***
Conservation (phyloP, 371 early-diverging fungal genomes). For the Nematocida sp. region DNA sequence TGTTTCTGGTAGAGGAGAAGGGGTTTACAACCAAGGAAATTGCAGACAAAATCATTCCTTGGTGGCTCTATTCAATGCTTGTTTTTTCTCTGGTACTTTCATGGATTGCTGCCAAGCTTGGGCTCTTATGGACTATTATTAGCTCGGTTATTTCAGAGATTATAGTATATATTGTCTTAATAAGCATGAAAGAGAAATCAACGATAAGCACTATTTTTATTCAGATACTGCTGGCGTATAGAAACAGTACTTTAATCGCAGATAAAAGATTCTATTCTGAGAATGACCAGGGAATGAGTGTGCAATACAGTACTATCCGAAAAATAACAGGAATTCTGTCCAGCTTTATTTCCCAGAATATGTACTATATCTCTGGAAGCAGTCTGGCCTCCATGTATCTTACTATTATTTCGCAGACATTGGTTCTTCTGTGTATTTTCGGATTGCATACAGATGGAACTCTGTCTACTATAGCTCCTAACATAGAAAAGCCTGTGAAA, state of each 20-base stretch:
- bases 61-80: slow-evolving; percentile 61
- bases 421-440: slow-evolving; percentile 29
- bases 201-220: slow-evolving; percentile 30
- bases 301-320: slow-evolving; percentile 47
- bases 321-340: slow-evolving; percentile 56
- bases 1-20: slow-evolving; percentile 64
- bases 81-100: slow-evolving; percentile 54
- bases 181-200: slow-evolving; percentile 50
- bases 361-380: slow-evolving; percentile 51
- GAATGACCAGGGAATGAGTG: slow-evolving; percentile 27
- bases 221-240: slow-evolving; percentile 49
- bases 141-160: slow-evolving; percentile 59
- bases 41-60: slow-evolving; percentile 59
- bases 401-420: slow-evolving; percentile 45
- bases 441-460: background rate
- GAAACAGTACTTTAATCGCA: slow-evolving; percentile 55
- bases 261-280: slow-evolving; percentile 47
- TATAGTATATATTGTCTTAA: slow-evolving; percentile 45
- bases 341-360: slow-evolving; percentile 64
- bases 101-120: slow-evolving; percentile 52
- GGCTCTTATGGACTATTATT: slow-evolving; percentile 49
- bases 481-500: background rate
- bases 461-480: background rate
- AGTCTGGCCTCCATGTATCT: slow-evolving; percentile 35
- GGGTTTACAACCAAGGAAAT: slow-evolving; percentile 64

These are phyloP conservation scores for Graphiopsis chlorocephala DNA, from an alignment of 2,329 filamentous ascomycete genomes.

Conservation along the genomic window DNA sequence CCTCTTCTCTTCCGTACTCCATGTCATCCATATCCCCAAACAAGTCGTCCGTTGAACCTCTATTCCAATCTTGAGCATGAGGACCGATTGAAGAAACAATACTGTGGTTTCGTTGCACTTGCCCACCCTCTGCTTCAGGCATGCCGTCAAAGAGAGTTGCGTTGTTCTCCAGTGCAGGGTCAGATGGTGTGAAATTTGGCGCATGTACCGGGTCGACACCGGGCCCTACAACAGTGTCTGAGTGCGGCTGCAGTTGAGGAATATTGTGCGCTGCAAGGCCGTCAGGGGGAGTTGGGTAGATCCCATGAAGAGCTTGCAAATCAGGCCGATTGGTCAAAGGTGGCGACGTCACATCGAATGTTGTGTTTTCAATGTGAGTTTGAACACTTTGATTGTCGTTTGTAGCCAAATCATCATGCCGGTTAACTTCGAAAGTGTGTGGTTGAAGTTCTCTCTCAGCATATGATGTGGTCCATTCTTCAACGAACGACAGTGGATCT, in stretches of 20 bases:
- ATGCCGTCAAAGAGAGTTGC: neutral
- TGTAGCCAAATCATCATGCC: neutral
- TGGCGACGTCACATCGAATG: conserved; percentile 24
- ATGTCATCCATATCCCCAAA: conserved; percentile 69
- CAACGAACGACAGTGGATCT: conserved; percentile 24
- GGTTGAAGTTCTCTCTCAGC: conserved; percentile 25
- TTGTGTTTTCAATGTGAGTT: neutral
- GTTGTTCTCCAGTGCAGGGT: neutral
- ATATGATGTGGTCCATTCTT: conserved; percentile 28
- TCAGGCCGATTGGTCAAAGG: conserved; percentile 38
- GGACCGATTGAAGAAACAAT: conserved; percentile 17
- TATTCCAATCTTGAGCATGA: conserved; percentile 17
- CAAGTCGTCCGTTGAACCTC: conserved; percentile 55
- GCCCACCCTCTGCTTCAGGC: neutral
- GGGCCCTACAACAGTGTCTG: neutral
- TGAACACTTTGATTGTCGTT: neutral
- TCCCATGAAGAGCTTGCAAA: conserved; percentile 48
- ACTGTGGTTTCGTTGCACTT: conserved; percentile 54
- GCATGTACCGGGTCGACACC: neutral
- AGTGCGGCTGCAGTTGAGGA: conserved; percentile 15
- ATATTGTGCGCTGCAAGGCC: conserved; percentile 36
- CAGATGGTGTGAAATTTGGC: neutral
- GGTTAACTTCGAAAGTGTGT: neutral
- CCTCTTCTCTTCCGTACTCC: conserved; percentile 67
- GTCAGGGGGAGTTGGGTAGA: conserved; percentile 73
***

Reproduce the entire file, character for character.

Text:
Conservation (phyloP, 371 early-diverging fungal genomes). For the Nematocida sp. region DNA sequence TGTTTCTGGTAGAGGAGAAGGGGTTTACAACCAAGGAAATTGCAGACAAAATCATTCCTTGGTGGCTCTATTCAATGCTTGTTTTTTCTCTGGTACTTTCATGGATTGCTGCCAAGCTTGGGCTCTTATGGACTATTATTAGCTCGGTTATTTCAGAGATTATAGTATATATTGTCTTAATAAGCATGAAAGAGAAATCAACGATAAGCACTATTTTTATTCAGATACTGCTGGCGTATAGAAACAGTACTTTAATCGCAGATAAAAGATTCTATTCTGAGAATGACCAGGGAATGAGTGTGCAATACAGTACTATCCGAAAAATAACAGGAATTCTGTCCAGCTTTATTTCCCAGAATATGTACTATATCTCTGGAAGCAGTCTGGCCTCCATGTATCTTACTATTATTTCGCAGACATTGGTTCTTCTGTGTATTTTCGGATTGCATACAGATGGAACTCTGTCTACTATAGCTCCTAACATAGAAAAGCCTGTGAAA, state of each 20-base stretch:
- bases 61-80: slow-evolving; percentile 61
- bases 421-440: slow-evolving; percentile 29
- bases 201-220: slow-evolving; percentile 30
- bases 301-320: slow-evolving; percentile 47
- bases 321-340: slow-evolving; percentile 56
- bases 1-20: slow-evolving; percentile 64
- bases 81-100: slow-evolving; percentile 54
- bases 181-200: slow-evolving; percentile 50
- bases 361-380: slow-evolving; percentile 51
- GAATGACCAGGGAATGAGTG: slow-evolving; percentile 27
- bases 221-240: slow-evolving; percentile 49
- bases 141-160: slow-evolving; percentile 59
- bases 41-60: slow-evolving; percentile 59
- bases 401-420: slow-evolving; percentile 45
- bases 441-460: background rate
- GAAACAGTACTTTAATCGCA: slow-evolving; percentile 55
- bases 261-280: slow-evolving; percentile 47
- TATAGTATATATTGTCTTAA: slow-evolving; percentile 45
- bases 341-360: slow-evolving; percentile 64
- bases 101-120: slow-evolving; percentile 52
- GGCTCTTATGGACTATTATT: slow-evolving; percentile 49
- bases 481-500: background rate
- bases 461-480: background rate
- AGTCTGGCCTCCATGTATCT: slow-evolving; percentile 35
- GGGTTTACAACCAAGGAAAT: slow-evolving; percentile 64

These are phyloP conservation scores for Graphiopsis chlorocephala DNA, from an alignment of 2,329 filamentous ascomycete genomes.

Conservation along the genomic window DNA sequence CCTCTTCTCTTCCGTACTCCATGTCATCCATATCCCCAAACAAGTCGTCCGTTGAACCTCTATTCCAATCTTGAGCATGAGGACCGATTGAAGAAACAATACTGTGGTTTCGTTGCACTTGCCCACCCTCTGCTTCAGGCATGCCGTCAAAGAGAGTTGCGTTGTTCTCCAGTGCAGGGTCAGATGGTGTGAAATTTGGCGCATGTACCGGGTCGACACCGGGCCCTACAACAGTGTCTGAGTGCGGCTGCAGTTGAGGAATATTGTGCGCTGCAAGGCCGTCAGGGGGAGTTGGGTAGATCCCATGAAGAGCTTGCAAATCAGGCCGATTGGTCAAAGGTGGCGACGTCACATCGAATGTTGTGTTTTCAATGTGAGTTTGAACACTTTGATTGTCGTTTGTAGCCAAATCATCATGCCGGTTAACTTCGAAAGTGTGTGGTTGAAGTTCTCTCTCAGCATATGATGTGGTCCATTCTTCAACGAACGACAGTGGATCT, in stretches of 20 bases:
- ATGCCGTCAAAGAGAGTTGC: neutral
- TGTAGCCAAATCATCATGCC: neutral
- TGGCGACGTCACATCGAATG: conserved; percentile 24
- ATGTCATCCATATCCCCAAA: conserved; percentile 69
- CAACGAACGACAGTGGATCT: conserved; percentile 24
- GGTTGAAGTTCTCTCTCAGC: conserved; percentile 25
- TTGTGTTTTCAATGTGAGTT: neutral
- GTTGTTCTCCAGTGCAGGGT: neutral
- ATATGATGTGGTCCATTCTT: conserved; percentile 28
- TCAGGCCGATTGGTCAAAGG: conserved; percentile 38
- GGACCGATTGAAGAAACAAT: conserved; percentile 17
- TATTCCAATCTTGAGCATGA: conserved; percentile 17
- CAAGTCGTCCGTTGAACCTC: conserved; percentile 55
- GCCCACCCTCTGCTTCAGGC: neutral
- GGGCCCTACAACAGTGTCTG: neutral
- TGAACACTTTGATTGTCGTT: neutral
- TCCCATGAAGAGCTTGCAAA: conserved; percentile 48
- ACTGTGGTTTCGTTGCACTT: conserved; percentile 54
- GCATGTACCGGGTCGACACC: neutral
- AGTGCGGCTGCAGTTGAGGA: conserved; percentile 15
- ATATTGTGCGCTGCAAGGCC: conserved; percentile 36
- CAGATGGTGTGAAATTTGGC: neutral
- GGTTAACTTCGAAAGTGTGT: neutral
- CCTCTTCTCTTCCGTACTCC: conserved; percentile 67
- GTCAGGGGGAGTTGGGTAGA: conserved; percentile 73